A Very Particular Hypothetical

I want to explore how a particular project might affect a micro-market – say, one block. I bike and walk the block hosting the famed 2320 Colfax project. What will that mean for rents on that block? To repeat, no single building is going to affect the housing market as a whole. Only many, many new buildings can do that. However, could one building on one block affect nearby rents?

The 2200-2300 block of Colfax currently includes:
  • 5 old, single family homes (not part of the rental market)
  • 3 old, triplexes/subdivided homes
  • 2 old, homes that have been subdivided into rooming houses
  • 3 low-slung, 70s-era walk-up apartments

The new building will be walk-out townhomes below apartments, and the only building constructed in the last 30 years.

What is on Colfax now.

What is on the Colfax block now.

What will be added. 2316 & 2320 Colfax S Rendering source Lander Group Urban Development

What will be added. 2316 & 2320 Colfax S Rendering Image credit Lander Group Urban Development

That means there will be five different housing sub-markets on a single block. They all exist within the larger Uptown, Minneapolis and 7-county Metro markets. The coming project may signal a more desirable neighborhood, or it may simply reflect what everyone already knew: it’s a desirable neighborhood. So what happens to the neighbors?

Worst-case scenario, it prompts neighboring owners to increase their rents. Of course, none of them can charge rents matching the new building! And, unless they are already charging below-market rents, they can’t raise rents above the similar buildings on nearby Bryant, Aldrich, or further south in the Wedge — residents will just move. If they are charging below market rents, it matters why. Is it because they rent to friends, want to avoid turnover, have good hearts, or are not paying attention to the market? Unless it’s because they are not paying attention, they are likely to stick with the current plan.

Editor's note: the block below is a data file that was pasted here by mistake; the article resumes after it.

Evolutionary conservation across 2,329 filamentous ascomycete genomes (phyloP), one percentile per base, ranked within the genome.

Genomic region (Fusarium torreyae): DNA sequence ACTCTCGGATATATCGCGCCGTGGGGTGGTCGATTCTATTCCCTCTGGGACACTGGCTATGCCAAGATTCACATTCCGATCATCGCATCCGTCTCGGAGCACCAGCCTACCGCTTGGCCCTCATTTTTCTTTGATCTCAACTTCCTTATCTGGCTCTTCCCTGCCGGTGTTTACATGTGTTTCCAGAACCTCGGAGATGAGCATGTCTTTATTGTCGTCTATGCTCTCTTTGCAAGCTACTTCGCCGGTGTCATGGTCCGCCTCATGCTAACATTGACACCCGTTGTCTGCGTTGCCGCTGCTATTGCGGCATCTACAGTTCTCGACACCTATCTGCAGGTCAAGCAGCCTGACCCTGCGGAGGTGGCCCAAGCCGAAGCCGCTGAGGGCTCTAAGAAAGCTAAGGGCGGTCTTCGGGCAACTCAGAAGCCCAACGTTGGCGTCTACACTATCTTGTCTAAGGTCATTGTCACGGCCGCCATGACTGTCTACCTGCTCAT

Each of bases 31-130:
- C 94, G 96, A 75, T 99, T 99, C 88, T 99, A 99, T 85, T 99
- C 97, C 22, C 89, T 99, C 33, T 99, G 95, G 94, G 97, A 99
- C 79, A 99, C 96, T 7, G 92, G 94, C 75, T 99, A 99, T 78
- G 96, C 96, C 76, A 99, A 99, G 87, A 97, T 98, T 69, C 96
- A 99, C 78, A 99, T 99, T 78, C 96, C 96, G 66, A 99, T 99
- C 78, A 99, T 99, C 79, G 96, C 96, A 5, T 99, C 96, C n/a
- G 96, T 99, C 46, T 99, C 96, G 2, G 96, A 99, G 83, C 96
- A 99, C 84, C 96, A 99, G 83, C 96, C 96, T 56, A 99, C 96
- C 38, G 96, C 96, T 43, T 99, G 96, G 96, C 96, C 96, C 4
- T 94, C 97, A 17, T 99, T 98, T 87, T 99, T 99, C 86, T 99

An Expanded Hypothetical

Now, if enough new apartments get built, and there are suddenly thousands more new $1000/month 1br apartments in the Wedge, that will affect the neighborhood market. And here’s where it gets really messy. I can imagine several outcomes:

  • Maybe some Flux or Elan residents decide they’d rather skip the sauna, billiards and shuffle board to save $500-$1000/month as what they really want are in-unit laundry and location. Will Flux and Elan have to lower rents to hit their occupancy targets?
  • Maybe the new $1000 units have to drop their prices to $925 because there are too many 1br units in the Wedge.
  • Maybe some residents from the Victorians and 70s walk-ups are game to spend a bit more to move to the new buildings, or to trade in the second bedroom for a new apartment with super-low utility costs. Will those owners will have to lower their rents or increase amenities to appeal to folks from Whittier or East Isles or Northeast?
  • Maybe the construction isn’t enough to meet demand, and simply makes the neighborhood more and more desirable, pulling people from surrounding areas and other parts of the Twin Cities (see argument 4). If (and only if) there are enough new units, those other communities will have to find other ways to fill their units, lowering rents or increasing amenities.

None of those things happens, though, if you have just one building. That only happens if you have enough new construction to affect the entire housing sub-market of the Wedge, and all of Uptown and Southwest Minneapolis.

chart of rental vacancy rates in minneapolis

Vacancy Rates by Minneapolis Geographic Sector
Turns out ALL the vacancies are in Downtown, they generally declined elsewhere.
Source: Minneapolis Trends, 4rd Qtr 2014


But the Market Won’t Help REALLY Poor People

No matter what, the market, even if it’s got a lot more vacancy than it does today, won’t meet the housing needs of very low-income people. I won’t pretend it can. It can’t.


*Check out pages 25-30 for a great summary of trends in rental vacancies and rents in Minneapolis. It includes data broken down by five geographic areas of the city, and also by unit size.  

About Janne Flisrand

Janne Flisrand spends her time thinking about how people interact with the space around them. Why do they (or don't they) walk or bike or shop somewhere? How do spaces feel? Why do people sit here and not there? Why bus instead of bike, bike instead of drive? What sorts of spaces build community, and what sorts kill it? Can spaces build civic trust and engagement?

9 thoughts on “Housing Markets? Humbug!

  1. Wayne

    I’m curious if there’s a map handy or a description of what parts of town those geographic sectors refer to? They aren’t using a very common naming scheme for Minneapolis, so I have no idea if “North” refers to North Minneapolis or anything north of downtown (like Northeast/Southeast).

      1. Janne Flisrand Post author